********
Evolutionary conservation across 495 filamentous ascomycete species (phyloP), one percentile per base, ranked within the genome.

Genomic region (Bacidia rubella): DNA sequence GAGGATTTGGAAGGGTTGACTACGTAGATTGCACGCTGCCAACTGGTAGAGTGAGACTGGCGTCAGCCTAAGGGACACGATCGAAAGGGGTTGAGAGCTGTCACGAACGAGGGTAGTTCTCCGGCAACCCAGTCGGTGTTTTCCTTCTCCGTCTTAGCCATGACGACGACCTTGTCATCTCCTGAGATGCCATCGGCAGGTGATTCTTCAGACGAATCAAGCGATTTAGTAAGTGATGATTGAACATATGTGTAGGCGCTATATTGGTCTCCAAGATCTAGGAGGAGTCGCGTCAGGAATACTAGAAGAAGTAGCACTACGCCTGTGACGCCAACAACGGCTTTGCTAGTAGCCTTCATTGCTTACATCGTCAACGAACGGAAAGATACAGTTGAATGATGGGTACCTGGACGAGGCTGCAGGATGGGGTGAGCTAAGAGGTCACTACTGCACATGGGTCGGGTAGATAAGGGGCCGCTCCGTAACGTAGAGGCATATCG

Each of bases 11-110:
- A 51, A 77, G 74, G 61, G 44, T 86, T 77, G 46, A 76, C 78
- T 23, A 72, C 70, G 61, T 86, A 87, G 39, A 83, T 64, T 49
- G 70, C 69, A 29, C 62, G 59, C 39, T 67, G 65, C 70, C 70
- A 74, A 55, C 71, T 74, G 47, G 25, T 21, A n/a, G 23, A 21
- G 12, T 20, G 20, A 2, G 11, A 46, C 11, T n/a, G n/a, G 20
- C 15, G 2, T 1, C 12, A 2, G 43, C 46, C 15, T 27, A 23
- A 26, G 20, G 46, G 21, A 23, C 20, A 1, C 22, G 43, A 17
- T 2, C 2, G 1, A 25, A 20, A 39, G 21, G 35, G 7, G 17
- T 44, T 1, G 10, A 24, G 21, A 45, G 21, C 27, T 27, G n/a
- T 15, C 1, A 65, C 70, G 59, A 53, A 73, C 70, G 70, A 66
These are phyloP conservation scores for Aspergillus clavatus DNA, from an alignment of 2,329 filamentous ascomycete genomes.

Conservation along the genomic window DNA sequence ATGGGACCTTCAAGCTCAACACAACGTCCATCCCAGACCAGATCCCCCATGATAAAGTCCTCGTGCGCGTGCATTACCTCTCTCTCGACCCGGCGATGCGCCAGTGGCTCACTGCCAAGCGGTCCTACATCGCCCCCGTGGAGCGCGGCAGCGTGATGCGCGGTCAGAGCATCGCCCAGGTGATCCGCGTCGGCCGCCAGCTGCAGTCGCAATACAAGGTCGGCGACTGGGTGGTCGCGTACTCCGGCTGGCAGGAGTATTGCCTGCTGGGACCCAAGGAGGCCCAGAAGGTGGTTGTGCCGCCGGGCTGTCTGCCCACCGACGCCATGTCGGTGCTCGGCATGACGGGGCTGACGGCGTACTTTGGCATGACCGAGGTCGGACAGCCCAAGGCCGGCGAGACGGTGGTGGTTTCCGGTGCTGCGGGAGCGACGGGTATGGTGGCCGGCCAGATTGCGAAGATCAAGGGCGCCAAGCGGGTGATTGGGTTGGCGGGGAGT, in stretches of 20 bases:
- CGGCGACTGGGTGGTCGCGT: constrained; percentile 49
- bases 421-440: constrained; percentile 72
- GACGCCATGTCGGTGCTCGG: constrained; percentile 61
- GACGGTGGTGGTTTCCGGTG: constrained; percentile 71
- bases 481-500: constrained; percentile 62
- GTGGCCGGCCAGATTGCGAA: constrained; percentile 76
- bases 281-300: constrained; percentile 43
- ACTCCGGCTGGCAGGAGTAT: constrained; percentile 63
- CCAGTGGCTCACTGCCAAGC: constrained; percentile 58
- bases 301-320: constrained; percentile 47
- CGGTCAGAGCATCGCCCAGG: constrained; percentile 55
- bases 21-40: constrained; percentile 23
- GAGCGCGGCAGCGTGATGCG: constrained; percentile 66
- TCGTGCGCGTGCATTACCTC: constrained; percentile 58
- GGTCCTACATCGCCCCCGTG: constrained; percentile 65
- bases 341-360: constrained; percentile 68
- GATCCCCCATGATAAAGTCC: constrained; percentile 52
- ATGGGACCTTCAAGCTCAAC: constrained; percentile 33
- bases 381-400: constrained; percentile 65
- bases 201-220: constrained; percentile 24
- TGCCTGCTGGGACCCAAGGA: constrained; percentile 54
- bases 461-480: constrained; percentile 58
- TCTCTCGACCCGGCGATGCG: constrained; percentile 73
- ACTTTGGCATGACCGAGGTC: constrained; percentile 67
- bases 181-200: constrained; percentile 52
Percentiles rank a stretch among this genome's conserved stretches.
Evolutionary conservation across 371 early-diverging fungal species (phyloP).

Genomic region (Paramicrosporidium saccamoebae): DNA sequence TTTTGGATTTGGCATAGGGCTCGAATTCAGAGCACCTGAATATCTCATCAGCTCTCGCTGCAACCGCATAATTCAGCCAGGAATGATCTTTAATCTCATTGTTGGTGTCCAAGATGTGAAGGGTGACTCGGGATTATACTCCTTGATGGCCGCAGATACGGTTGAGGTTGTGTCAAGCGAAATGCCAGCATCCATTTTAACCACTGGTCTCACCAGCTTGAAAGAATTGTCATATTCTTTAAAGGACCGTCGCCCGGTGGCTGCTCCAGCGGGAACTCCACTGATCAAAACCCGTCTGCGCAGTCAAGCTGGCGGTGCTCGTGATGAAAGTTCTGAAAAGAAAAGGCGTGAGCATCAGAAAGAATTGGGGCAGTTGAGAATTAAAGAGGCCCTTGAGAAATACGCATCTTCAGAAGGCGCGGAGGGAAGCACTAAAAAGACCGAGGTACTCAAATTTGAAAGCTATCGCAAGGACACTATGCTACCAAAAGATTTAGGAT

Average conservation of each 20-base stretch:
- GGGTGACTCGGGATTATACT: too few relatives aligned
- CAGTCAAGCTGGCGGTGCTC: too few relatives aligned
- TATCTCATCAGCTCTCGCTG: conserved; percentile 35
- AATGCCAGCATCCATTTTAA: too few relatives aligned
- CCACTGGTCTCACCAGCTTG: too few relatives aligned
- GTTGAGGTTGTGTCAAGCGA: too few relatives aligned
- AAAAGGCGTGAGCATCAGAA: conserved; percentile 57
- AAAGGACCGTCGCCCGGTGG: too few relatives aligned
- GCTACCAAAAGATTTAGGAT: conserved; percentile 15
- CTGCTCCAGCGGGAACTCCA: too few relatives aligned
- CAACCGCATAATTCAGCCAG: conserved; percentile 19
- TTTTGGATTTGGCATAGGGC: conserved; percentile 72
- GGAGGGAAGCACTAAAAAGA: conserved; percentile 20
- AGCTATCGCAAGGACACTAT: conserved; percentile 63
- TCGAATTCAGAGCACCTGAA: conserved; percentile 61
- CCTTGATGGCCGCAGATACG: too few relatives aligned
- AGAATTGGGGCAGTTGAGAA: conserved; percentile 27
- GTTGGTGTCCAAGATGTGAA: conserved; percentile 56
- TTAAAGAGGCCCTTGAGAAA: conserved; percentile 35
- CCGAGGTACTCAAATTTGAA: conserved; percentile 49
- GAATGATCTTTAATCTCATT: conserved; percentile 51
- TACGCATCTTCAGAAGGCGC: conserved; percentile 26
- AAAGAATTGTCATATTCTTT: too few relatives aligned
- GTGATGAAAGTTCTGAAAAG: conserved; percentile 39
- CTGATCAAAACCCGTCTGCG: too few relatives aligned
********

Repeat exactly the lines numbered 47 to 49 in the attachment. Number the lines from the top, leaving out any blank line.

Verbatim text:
- TATCTCATCAGCTCTCGCTG: conserved; percentile 35
- AATGCCAGCATCCATTTTAA: too few relatives aligned
- CCACTGGTCTCACCAGCTTG: too few relatives aligned